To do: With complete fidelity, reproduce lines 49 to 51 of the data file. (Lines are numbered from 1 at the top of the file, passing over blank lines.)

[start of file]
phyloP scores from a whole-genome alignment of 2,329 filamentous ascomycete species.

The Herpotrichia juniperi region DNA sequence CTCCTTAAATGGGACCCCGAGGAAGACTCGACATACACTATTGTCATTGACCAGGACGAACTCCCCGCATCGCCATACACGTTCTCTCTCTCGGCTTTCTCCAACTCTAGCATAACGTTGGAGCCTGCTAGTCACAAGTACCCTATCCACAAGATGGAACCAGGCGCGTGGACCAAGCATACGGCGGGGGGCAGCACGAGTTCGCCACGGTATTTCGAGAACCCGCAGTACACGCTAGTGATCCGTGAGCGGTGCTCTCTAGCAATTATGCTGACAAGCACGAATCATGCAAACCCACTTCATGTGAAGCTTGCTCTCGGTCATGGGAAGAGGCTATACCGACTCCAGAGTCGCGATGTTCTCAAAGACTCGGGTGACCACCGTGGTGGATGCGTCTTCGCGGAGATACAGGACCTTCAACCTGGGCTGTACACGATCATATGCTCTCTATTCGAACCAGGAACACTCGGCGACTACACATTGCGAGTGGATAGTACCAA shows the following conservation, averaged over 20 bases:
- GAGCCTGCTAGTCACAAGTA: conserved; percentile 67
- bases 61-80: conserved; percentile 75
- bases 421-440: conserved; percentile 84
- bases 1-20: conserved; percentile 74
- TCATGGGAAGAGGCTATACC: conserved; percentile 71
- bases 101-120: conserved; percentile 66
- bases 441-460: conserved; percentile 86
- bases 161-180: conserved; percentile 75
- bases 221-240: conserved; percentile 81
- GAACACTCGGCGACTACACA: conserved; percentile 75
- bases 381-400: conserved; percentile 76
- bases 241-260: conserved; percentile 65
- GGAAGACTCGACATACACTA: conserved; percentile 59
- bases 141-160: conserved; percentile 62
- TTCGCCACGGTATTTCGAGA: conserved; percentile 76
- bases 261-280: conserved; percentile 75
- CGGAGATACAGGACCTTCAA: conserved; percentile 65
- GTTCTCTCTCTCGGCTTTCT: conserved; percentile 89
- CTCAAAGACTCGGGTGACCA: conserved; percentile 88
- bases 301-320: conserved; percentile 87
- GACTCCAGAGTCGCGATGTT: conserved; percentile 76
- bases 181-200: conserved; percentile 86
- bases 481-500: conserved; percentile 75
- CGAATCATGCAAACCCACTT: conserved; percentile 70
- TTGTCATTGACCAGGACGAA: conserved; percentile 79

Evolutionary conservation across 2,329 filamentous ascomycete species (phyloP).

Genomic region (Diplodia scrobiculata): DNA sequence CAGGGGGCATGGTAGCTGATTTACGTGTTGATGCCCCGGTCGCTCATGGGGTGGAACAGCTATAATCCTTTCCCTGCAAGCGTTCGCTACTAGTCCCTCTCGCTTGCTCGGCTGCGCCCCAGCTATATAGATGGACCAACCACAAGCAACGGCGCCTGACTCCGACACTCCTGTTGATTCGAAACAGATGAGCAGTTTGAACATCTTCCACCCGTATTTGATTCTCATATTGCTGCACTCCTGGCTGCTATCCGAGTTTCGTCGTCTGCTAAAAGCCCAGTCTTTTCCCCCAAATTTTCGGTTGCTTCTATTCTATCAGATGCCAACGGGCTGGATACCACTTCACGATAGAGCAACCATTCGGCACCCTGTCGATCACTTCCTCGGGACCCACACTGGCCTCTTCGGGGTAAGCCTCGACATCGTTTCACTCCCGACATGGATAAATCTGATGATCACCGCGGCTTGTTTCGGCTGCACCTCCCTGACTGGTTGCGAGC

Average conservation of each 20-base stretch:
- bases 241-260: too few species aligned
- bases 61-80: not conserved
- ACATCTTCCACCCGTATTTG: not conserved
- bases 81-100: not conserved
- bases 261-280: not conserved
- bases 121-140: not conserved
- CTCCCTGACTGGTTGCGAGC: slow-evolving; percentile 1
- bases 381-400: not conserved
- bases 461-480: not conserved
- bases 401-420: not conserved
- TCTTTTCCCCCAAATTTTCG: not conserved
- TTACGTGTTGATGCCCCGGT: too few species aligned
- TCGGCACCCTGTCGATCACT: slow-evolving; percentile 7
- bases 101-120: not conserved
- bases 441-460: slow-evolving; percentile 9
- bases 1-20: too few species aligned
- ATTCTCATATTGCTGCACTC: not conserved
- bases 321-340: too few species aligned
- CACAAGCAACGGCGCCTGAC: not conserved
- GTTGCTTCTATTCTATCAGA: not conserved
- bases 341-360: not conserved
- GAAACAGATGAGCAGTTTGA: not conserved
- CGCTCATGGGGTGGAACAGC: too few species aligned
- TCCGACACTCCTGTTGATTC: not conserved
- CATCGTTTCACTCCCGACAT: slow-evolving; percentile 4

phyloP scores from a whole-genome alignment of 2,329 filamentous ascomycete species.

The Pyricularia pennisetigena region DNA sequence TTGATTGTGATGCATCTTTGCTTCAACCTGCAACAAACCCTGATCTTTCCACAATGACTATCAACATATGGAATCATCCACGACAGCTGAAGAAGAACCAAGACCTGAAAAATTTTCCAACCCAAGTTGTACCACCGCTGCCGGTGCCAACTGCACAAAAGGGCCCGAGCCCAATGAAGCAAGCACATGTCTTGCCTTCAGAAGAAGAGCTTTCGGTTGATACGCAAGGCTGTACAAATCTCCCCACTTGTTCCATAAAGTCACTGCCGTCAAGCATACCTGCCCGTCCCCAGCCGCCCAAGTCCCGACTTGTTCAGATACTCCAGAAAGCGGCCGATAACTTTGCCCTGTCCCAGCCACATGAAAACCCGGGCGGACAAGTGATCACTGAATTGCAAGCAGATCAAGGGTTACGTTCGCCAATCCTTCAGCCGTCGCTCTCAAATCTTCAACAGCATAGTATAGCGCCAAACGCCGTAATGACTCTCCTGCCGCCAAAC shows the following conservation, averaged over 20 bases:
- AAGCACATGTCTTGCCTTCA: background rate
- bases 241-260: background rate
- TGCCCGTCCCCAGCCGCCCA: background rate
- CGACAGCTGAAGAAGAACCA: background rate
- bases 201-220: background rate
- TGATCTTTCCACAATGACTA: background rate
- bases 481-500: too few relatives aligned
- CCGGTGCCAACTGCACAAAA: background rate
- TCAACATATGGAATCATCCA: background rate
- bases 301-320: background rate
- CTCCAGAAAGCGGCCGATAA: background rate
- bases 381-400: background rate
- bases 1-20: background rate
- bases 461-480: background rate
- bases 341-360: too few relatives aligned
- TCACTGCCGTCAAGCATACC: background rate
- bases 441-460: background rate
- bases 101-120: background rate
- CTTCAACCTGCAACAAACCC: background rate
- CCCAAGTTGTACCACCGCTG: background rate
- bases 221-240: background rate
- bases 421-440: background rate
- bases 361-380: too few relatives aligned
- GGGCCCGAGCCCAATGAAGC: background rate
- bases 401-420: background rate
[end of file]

- CACAAGCAACGGCGCCTGAC: not conserved
- GTTGCTTCTATTCTATCAGA: not conserved
- bases 341-360: not conserved